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Pg 280 Calculating X (p(x<=x)) Calculations Coming out incorrect

#1 User is offline   AShiraz 

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Posted 11 August 2009 - 04:36 PM

I am looking at the column on the right for x P(X<=x).

I see when x = 2

P(X<=x) = 1 - q^r
P(X<=2)= 1-(0.8)^2
P(X<=2)= 1- 0.64
P(X<=2)= 0.36

xP(X<=x)
2* 0.36 = 0.72
This is my value which is different from the one in the book.
The value in the table is 0.52.

Why is that?

I dont see this in the errata so I am assuming there is something wrong.

This post has been edited by AShiraz: 11 August 2009 - 04:38 PM

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#2 User is offline   jr.larsen 

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Posted 11 August 2009 - 05:02 PM

The heading for the third column is misleading (or maybe just plain wrong!)

The third column is the sum of the values in the second column, up to that value of x. It is like a cumulative expectation.

0.2
0.2 + 0.32
0.2 + 0.32 + 0.384
...

A better heading might be:
Sum(from r = 1 to r = x) of xP(X = r)
but using sigma notation.

The book has another stab at the notation as the label to the vertical axis of the graph at the bottom of the page. There the sigma symbol is included, but I still think it's slightly odd notation.
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#3 User is offline   AShiraz 

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Posted 12 August 2009 - 08:53 AM

Bless you Sir! thank you for your response if the third column and the axis is :

Sum(from r = 1 to r = x) of xP(X = r)

Why is it saying :
Sum( xP(X <= r) )

?
There is the less than equal to symbol which is throwing me off. Lets include this in the errata?


QUOTE (jr.larsen @ Aug 11 2009, 05:02 PM) <{POST_SNAPBACK}>
The heading for the third column is misleading (or maybe just plain wrong!)

The third column is the sum of the values in the second column, up to that value of x. It is like a cumulative expectation.

0.2
0.2 + 0.32
0.2 + 0.32 + 0.384
...

A better heading might be:
Sum(from r = 1 to r = x) of xP(X = r)
but using sigma notation.

The book has another stab at the notation as the label to the vertical axis of the graph at the bottom of the page. There the sigma symbol is included, but I still think it's slightly odd notation.


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#4 User is offline   jr.larsen 

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Posted 12 August 2009 - 11:14 AM

Actually, it should be
Sum(from r = 1 to r = x) of rP(X = r).

The book says
Sum(xP(X <= x)),
at least on the axis it does.

The book seems to be using a shorthand to suggest adding the expectations for each value of X up to and including x. I've never seen that notation used before and I don't think it makes much sense.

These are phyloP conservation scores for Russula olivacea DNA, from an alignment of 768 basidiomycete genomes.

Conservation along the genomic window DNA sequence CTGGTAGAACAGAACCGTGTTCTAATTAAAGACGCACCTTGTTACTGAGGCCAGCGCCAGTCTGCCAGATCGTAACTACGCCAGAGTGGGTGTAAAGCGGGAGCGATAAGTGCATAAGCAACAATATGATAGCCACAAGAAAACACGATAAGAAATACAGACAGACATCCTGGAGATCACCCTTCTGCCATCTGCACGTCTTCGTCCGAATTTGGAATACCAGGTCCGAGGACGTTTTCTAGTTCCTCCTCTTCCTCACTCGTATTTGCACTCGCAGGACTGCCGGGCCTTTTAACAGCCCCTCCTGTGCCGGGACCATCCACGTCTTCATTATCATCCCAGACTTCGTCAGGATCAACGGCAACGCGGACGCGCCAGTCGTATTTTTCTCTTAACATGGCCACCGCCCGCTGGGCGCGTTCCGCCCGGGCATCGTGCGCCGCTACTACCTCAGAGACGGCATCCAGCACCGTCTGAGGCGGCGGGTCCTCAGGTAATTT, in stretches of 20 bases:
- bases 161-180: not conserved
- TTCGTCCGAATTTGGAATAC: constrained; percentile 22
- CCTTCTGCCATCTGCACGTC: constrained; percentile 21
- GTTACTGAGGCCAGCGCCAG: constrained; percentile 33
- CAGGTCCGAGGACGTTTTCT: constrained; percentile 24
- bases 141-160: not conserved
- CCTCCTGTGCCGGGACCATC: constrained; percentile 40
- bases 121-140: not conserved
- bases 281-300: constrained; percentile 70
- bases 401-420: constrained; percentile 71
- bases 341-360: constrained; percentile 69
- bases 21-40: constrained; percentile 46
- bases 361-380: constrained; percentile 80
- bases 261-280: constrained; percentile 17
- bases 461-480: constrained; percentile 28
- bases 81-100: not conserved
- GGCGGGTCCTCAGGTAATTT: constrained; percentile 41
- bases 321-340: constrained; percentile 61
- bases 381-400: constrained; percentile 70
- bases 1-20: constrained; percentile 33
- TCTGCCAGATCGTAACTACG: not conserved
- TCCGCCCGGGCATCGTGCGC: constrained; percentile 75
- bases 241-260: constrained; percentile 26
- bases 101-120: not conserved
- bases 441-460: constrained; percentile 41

Yes, it's probably worth flagging as errata, especially as the table doesn't even have the sigma symbol.
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#5 User is offline   AShiraz 

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Posted 12 August 2009 - 12:01 PM

It sort of makes sense to say P(X<=x) because that would be the area under the curve if I am not wrong. This would be evident to those who have taken a Prob Stats course but will not be to someone who is looking at it with fresh eyes.

QUOTE (jr.larsen @ Aug 11 2009, 05:02 PM) <{POST_SNAPBACK}>
The heading for the third column is misleading (or maybe just plain wrong!)

The third column is the sum of the values in the second column, up to that value of x. It is like a cumulative expectation.

0.2
0.2 + 0.32
0.2 + 0.32 + 0.384
...

A better heading might be:
Sum(from r = 1 to r = x) of xP(X = r)
but using sigma notation.

The book has another stab at the notation as the label to the vertical axis of the graph at the bottom of the page. There the sigma symbol is included, but I still think it's slightly odd notation.


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#6 User is offline   AShiraz 

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Posted 12 August 2009 - 05:17 PM

QUOTE (jr.larsen @ Aug 12 2009, 11:14 AM) <{POST_SNAPBACK}>
Yes, it's probably worth flagging as errata, especially as the table doesn't even have the sigma symbol.



So I will try to put this in to consideration for errata. I am so grateful that Kathy Sierra and Bert Bates started these books. Also thank you Ms. Griffiths for the stats book!
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#7 User is offline   jr.larsen 

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Posted 13 August 2009 - 12:39 AM

QUOTE (AShiraz)
It sort of makes sense to say P(X<=x) because that would be the area under the curve if I am not wrong.


That would be the area under the graph up to x, for a continuous distribution. However, the example is not looking for the area, or the straight probability. It's looking to keep a running total of the expectation.
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#8 User is offline   AShiraz 

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Posted 13 August 2009 - 05:08 AM

QUOTE (jr.larsen @ Aug 13 2009, 12:39 AM) <{POST_SNAPBACK}>
That would be the area under the graph up to x, for a continuous distribution. However, the example is not looking for the area, or the straight probability. It's looking to keep a running total of the expectation.


Ok then there is no excuse for that representation. It is all the more confusing since the page before it mentions that P(X<=r) = 1-q^r and I was busy plugging that in. I notice there is a small note saying this is the running total but that is a very confusing and conflicting message.

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